Student Health Center Baffled by Non-Sexually-Transmitted Disease
This piece is from the April 1 issue, our April Fool’s Day edition of the newspaper: The Fun Star. It is intended as satire and not meant to be taken seriously. All information and quotes were made up.
Regan Campbell/ Fun Star Reporter
April 1, 2014
On Friday afternoon, 19-year-old Daniel Larson admitted himself to UAF’s health clinic complaining of a series of mysterious symptoms. He felt tired, lightheaded, and just a little “funky” in the back of his throat, like a little tickle, according to Larson. A sophomore at UAF eager to mention he’s a business major, Larson astonished the medical staff when he claimed he is a virgin.
“We’ve never seen anything like it,” says health center director Amelia Folke. “Our staff can spot a fungal candidiasis rash from a mile away, but we were really thrown by this.”
When admitted to the doctor’s office, Larson said the lights were dimmed and a hot white lamp was pointed at his face. “We administered the usual line of questioning: how long have you been sexually active, how many partners have you had, and do you suspect any of them were secretly no-class ladyboy whores? Fairly noninvasive,” Folke explains.
The situation turned in a way usually seen in paranoid Michael Crichton blockbusters when Larson complained of a new symptom: an aching discomfort generating cold sweat and a slight stammer as he answered the doctors’ questions.
“People have a natural inclination to lie about their medical history,” Folke, a Serbian-born former pediatrician claims, calling into question Larson’s unwillingness to come forward with any puss-spewing genital warts he might be hiding. “I see them come through here all the time. Stars in their eyes, as if all the world’s at the tips of their fingers once they complete the Operations Management course, but that’s just syphilis gnawing on the brain stem.”
Larson claims that the longer he stayed more and more symptoms began to emerge, such as intense nausea creeping up his esophagus. “I was starting to get really freaked,” he says. “I mean, I made out with a couple of girls freshman year, but it never really went anywhere. Even though I usually lead with the fact that I got an A- in Principals of Financial Accounting.”
Thumbing pamphlets on sexually transmitted infections and what to do in the event of a urethra that appears to be passing molten lava, Folke claims, “UAF is the closest thing you can find to a modern Sodom or Gomorrah. It’s a hotbed for the most wretched sexual perversions imaginable, a hive of bloodthirsty pubic lice and seasonal aromatic seepage. We’re well-equipped for handling chlamydia, gonorrhea of the throat, bite-skewed boners, and varieties of crotch rot straight out of a 16th Century French nymphomaniac’s nightmare.”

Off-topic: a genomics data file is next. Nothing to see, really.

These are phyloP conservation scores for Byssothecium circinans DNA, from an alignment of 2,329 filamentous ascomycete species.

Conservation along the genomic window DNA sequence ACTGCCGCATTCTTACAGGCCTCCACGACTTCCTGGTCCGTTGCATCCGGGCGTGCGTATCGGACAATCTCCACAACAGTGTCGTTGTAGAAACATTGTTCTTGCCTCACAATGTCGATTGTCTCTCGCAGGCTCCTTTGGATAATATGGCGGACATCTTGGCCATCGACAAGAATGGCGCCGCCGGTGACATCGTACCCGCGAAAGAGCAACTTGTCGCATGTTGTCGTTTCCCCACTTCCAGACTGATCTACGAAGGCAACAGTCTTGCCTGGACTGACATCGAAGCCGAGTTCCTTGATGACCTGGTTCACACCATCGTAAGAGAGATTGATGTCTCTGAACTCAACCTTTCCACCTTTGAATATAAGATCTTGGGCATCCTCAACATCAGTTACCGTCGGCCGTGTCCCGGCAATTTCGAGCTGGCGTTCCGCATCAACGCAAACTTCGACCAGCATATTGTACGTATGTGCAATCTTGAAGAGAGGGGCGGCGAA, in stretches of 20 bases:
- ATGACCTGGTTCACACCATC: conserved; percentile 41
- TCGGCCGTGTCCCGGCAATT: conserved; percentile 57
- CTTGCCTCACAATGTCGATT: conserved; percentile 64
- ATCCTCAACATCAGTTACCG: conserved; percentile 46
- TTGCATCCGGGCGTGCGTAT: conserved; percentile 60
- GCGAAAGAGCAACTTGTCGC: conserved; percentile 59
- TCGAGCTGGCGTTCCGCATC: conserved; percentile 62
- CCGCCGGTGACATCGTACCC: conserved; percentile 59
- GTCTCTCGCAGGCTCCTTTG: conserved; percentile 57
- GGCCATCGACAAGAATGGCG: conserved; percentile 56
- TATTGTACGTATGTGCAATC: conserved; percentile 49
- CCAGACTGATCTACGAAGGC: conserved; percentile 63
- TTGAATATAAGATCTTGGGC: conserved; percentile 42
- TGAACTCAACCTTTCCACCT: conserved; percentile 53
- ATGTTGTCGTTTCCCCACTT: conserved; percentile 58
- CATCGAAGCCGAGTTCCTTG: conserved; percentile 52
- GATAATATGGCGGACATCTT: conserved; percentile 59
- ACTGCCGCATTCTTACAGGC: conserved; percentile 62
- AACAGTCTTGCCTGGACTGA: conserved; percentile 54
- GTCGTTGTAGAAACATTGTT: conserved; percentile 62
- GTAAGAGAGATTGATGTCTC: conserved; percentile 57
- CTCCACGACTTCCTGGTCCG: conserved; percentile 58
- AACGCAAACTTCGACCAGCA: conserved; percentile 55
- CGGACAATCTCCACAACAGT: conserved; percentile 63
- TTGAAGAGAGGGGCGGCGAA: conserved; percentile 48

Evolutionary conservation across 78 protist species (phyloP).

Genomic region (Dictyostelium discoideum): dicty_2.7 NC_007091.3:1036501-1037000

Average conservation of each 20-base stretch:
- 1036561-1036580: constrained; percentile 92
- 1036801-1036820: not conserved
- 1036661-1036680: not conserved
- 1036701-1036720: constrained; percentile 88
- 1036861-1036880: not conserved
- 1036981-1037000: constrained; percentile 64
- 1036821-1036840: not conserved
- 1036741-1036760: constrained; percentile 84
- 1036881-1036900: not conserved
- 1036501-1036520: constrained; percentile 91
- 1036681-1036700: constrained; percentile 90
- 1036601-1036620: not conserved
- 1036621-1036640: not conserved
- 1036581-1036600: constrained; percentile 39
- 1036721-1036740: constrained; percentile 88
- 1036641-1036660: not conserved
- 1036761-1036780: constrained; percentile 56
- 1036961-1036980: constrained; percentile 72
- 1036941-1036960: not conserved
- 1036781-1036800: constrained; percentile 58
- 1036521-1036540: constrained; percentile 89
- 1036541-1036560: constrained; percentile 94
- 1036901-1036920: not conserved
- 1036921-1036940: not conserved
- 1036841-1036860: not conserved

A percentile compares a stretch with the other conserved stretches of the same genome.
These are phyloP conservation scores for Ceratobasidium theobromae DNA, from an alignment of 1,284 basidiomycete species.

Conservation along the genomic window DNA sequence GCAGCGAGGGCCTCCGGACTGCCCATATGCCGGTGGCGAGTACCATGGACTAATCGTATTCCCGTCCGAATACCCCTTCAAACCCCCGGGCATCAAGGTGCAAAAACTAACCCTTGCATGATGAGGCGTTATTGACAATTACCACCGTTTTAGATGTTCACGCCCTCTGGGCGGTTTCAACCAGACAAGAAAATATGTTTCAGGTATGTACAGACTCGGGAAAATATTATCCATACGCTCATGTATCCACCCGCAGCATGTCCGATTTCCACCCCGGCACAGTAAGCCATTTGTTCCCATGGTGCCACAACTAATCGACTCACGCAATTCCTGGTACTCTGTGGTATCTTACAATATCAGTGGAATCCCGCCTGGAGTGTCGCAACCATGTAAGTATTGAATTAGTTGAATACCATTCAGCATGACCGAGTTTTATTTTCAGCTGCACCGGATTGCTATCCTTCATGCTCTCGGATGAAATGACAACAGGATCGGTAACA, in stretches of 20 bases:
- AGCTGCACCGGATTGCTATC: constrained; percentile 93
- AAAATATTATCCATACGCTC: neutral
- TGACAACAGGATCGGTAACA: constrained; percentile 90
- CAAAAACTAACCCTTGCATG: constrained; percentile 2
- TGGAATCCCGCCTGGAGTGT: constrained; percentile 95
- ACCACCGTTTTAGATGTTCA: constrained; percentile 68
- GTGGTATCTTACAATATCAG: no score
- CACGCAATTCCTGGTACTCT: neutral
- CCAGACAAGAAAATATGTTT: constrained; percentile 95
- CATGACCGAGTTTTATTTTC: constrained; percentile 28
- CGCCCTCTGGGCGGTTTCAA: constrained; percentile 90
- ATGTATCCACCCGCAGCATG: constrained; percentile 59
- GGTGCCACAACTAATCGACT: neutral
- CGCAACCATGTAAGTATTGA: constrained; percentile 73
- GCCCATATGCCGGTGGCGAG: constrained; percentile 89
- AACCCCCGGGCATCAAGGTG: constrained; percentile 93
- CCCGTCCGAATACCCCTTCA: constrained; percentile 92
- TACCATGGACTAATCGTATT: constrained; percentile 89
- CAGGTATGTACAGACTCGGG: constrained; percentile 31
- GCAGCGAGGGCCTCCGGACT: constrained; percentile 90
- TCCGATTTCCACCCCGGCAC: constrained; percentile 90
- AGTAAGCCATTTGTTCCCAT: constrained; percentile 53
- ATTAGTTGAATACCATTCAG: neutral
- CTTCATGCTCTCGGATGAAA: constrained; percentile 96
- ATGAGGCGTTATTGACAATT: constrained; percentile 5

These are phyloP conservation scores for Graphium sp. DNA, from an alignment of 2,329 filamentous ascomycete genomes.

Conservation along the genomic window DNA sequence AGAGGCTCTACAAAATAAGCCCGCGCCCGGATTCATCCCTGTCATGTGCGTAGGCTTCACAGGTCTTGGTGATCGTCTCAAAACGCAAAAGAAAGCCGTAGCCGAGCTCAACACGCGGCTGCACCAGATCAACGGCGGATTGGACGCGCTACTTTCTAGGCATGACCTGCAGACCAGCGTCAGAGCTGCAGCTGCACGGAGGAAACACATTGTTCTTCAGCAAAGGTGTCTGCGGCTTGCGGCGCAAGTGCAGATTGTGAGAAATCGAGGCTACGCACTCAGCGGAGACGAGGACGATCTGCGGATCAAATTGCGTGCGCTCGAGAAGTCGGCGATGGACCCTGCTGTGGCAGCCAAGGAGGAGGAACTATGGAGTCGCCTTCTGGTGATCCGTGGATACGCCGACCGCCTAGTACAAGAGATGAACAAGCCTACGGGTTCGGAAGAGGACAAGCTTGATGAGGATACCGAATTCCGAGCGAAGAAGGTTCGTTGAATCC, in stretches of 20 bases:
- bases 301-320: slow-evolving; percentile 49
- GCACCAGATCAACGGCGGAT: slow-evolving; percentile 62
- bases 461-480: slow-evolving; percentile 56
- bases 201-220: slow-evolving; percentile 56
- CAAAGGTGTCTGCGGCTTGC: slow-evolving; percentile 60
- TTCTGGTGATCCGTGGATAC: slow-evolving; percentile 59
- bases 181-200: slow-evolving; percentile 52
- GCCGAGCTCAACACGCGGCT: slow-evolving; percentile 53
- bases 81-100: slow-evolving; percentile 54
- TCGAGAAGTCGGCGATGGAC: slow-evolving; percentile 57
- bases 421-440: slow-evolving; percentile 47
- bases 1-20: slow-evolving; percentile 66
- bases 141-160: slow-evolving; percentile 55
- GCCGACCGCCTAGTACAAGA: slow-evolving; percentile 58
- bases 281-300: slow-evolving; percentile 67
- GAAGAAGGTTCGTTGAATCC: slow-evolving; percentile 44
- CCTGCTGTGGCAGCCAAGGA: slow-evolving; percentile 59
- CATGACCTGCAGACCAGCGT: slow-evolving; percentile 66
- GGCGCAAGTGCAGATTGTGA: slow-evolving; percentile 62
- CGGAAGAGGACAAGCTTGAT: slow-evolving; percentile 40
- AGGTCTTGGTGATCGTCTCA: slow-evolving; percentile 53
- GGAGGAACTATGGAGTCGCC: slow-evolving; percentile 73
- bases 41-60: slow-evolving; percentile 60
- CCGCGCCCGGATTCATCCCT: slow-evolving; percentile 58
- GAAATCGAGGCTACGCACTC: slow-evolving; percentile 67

But in the matter of young future entrepreneur Daniel Larson, Folke admits she’s sure he’s hiding his sexual history and Caligula-esque hedonistic inclinations. She adamantly states that it’s far beyond outlying statistical possibility that he could have acquired a health problem in any other fashion. “This place is the slushy, fetid SeaWorld splash deck of vaginal discharges. You’re going to get wet just by hanging around. Soaked.” Warning that what may sound like fun to a college-age business major is actually a geyser of flesh-eating bloodborne disease, Folke insists she and her staff did all they could in Larson’s case, given his total refusal to cooperate.
“They sent me away with a handful of saltpeter and condoms,” Larson says. “I don’t really know what to do with any of this.”
When asked about any real intention of treating the symptoms Larson described, Folke, a patient, kind-eyed woman wearing elbow-length latex gloves, insists that it’s best not to think about it that way. “If he’s telling the truth, we’ve got a serious problem on our hands. It could be anything from cancer to adult onset diabetes, but if it’s communicable, things are about to get sticky, and not the kind of sticky we expect at the health center.”
Calmly and steadily leaning forward, as if gradually coming across a working hypothesis for the situation signaled by Larson’s impediments, Folke says, “It’s not unrealistic to expect a pandemic.”
In the meantime, Larson can only intermittently cough and wait to see what become of him while studying up on holistic bloodletting practices.